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3D Printing Stronger, Lighter Metal Works for Automotive & Aerospace Industries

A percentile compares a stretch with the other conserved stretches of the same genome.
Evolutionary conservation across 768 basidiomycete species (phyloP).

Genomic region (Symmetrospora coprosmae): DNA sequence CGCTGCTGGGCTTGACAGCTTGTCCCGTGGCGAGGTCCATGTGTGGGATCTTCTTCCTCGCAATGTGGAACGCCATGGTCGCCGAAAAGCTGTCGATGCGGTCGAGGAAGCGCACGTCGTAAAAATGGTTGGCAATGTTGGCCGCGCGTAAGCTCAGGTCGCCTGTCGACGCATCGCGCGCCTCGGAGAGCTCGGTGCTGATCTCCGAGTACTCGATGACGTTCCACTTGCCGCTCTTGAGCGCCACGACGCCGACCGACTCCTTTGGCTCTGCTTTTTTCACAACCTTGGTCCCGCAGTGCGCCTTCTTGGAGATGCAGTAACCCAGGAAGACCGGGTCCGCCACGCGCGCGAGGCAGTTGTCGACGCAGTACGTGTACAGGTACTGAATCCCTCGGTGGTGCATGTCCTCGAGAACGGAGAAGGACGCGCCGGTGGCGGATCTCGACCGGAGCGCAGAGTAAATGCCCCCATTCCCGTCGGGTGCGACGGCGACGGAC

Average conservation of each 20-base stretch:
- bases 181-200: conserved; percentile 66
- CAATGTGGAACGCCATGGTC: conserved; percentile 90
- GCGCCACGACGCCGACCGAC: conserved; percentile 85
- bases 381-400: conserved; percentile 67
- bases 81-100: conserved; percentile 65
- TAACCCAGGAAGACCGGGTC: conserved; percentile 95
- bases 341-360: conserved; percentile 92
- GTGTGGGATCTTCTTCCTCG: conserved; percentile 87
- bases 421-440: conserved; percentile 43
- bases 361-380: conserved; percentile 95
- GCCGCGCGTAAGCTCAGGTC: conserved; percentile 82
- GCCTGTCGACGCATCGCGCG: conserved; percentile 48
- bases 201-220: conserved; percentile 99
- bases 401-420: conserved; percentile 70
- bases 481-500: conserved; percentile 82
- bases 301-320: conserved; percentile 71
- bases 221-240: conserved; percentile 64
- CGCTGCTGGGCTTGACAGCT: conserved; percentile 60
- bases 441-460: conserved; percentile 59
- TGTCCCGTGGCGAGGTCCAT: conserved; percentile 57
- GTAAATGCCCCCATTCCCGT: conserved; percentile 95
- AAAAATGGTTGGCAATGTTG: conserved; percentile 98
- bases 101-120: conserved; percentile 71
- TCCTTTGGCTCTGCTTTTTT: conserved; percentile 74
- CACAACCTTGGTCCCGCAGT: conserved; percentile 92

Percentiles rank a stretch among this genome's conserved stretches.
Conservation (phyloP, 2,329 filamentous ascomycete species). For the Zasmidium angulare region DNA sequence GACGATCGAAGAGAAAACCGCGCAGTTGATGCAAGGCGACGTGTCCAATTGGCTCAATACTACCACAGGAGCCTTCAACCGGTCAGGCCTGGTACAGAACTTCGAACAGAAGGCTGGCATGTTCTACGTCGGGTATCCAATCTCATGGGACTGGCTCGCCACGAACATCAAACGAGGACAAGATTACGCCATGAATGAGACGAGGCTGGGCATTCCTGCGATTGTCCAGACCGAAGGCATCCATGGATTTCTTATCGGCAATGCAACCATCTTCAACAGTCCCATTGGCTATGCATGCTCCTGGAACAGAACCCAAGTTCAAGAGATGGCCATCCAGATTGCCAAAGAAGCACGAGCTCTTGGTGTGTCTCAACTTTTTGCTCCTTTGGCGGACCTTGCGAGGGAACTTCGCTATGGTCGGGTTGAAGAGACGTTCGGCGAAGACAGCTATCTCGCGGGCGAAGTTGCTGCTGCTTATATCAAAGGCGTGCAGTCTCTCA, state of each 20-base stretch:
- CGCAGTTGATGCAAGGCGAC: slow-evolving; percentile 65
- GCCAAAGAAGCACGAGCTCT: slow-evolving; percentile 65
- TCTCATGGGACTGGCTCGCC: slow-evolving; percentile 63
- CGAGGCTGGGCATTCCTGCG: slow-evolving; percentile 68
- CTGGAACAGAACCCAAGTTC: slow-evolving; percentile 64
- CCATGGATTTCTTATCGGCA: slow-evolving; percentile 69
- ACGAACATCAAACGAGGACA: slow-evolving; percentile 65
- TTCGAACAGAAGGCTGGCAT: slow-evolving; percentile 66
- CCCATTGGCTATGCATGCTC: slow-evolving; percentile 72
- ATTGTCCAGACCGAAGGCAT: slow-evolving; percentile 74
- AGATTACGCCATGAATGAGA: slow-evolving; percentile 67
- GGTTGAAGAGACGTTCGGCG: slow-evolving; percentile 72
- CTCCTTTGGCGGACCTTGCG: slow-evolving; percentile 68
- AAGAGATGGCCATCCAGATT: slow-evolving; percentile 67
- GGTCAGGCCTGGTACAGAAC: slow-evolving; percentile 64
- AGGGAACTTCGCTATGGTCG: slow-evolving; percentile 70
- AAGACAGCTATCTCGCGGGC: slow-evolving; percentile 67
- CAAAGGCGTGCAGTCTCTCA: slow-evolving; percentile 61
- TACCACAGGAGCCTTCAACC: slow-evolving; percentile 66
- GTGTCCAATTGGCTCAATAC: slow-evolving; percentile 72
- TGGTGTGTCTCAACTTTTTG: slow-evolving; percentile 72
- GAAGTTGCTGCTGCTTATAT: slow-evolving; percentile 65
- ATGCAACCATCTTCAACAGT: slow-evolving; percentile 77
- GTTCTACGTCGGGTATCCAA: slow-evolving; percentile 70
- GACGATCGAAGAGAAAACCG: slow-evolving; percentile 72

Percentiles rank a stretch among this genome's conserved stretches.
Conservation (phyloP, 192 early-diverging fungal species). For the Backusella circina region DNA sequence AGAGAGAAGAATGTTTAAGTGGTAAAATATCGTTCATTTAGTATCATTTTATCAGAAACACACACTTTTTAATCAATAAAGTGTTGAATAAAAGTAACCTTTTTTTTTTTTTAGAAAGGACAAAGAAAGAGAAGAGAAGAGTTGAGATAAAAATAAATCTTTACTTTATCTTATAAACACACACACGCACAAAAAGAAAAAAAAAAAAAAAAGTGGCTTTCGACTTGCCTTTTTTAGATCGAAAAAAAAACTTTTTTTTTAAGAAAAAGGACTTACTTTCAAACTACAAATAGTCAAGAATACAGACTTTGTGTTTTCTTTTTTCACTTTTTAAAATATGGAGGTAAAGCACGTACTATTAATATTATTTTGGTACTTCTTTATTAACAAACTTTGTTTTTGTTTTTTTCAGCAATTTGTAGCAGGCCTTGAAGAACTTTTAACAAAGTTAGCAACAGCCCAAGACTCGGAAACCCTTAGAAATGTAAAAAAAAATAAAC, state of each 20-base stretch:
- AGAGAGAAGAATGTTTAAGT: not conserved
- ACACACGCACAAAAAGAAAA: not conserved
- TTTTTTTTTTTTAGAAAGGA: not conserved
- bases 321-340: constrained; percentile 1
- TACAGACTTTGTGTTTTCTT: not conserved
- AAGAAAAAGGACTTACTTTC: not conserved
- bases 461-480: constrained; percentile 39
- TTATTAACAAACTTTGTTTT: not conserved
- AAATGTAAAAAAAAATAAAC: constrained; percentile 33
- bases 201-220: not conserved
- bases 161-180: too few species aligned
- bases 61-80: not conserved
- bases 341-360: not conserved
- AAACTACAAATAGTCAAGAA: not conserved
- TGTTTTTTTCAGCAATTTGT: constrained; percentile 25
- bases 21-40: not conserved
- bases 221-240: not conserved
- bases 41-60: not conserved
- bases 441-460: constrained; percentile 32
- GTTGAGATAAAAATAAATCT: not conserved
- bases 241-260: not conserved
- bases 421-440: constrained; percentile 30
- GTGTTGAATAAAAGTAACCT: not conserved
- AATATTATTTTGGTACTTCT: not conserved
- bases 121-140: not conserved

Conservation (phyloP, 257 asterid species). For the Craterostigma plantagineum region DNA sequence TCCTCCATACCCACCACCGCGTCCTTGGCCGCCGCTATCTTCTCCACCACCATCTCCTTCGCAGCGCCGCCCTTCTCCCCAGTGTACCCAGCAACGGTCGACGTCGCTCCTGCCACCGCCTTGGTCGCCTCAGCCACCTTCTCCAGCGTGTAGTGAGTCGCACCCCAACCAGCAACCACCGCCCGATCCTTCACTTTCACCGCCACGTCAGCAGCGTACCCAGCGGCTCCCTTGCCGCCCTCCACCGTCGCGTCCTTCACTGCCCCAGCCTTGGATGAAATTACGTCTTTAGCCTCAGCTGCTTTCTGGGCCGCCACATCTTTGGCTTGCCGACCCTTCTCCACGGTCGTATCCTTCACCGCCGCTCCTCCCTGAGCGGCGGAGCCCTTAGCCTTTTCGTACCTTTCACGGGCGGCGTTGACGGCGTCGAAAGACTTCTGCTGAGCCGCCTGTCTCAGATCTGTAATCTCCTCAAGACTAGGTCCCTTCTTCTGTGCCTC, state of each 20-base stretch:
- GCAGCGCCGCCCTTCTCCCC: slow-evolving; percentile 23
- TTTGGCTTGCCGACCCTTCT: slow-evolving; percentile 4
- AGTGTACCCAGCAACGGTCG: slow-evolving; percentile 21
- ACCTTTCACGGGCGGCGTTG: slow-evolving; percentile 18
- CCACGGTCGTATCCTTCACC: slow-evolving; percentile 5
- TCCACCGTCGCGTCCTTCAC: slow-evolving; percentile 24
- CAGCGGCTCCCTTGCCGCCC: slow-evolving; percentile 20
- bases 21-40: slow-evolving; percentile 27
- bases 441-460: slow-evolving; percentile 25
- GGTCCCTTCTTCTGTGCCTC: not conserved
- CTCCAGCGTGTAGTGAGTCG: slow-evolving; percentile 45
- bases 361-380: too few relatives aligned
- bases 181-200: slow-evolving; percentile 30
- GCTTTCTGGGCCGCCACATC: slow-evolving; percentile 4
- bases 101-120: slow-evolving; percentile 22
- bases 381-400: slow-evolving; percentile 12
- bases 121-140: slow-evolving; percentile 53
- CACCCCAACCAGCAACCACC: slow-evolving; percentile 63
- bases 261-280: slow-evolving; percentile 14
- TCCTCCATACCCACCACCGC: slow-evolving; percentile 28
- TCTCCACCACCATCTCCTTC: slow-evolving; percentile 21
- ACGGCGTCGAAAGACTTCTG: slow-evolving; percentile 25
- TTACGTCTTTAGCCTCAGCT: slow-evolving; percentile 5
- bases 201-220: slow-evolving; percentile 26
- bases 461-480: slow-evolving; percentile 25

A Purdue University innovation that produces stronger, lighter metal parts that work for the automotive and aerospace industries through a 3D printing technology is being commercialized through Frontier Additive Manufacturing LLC, a Crawfordsville, Indiana-based company. "We are commercializing a multiple-laser method to create products at the micro-structural level that exceeds current 3D printing capabilities' structural integrity with the ability to adjust material properties in the original location of the part, " says the company's president, Eric Lynch. Frontier Additive Manufacturing's technology will be able to create a finished product in one setup from a CAD design that can be used to replace worn parts in manufacturing with drop-in capabilities where no other modifications are needed for the replacement part to function as an original. The patented technology was developed in the laboratories of Gary Cheng, a Purdue University associate professor of industrial engineering and Yung Shim, a Purdue professor of mechanical engineering.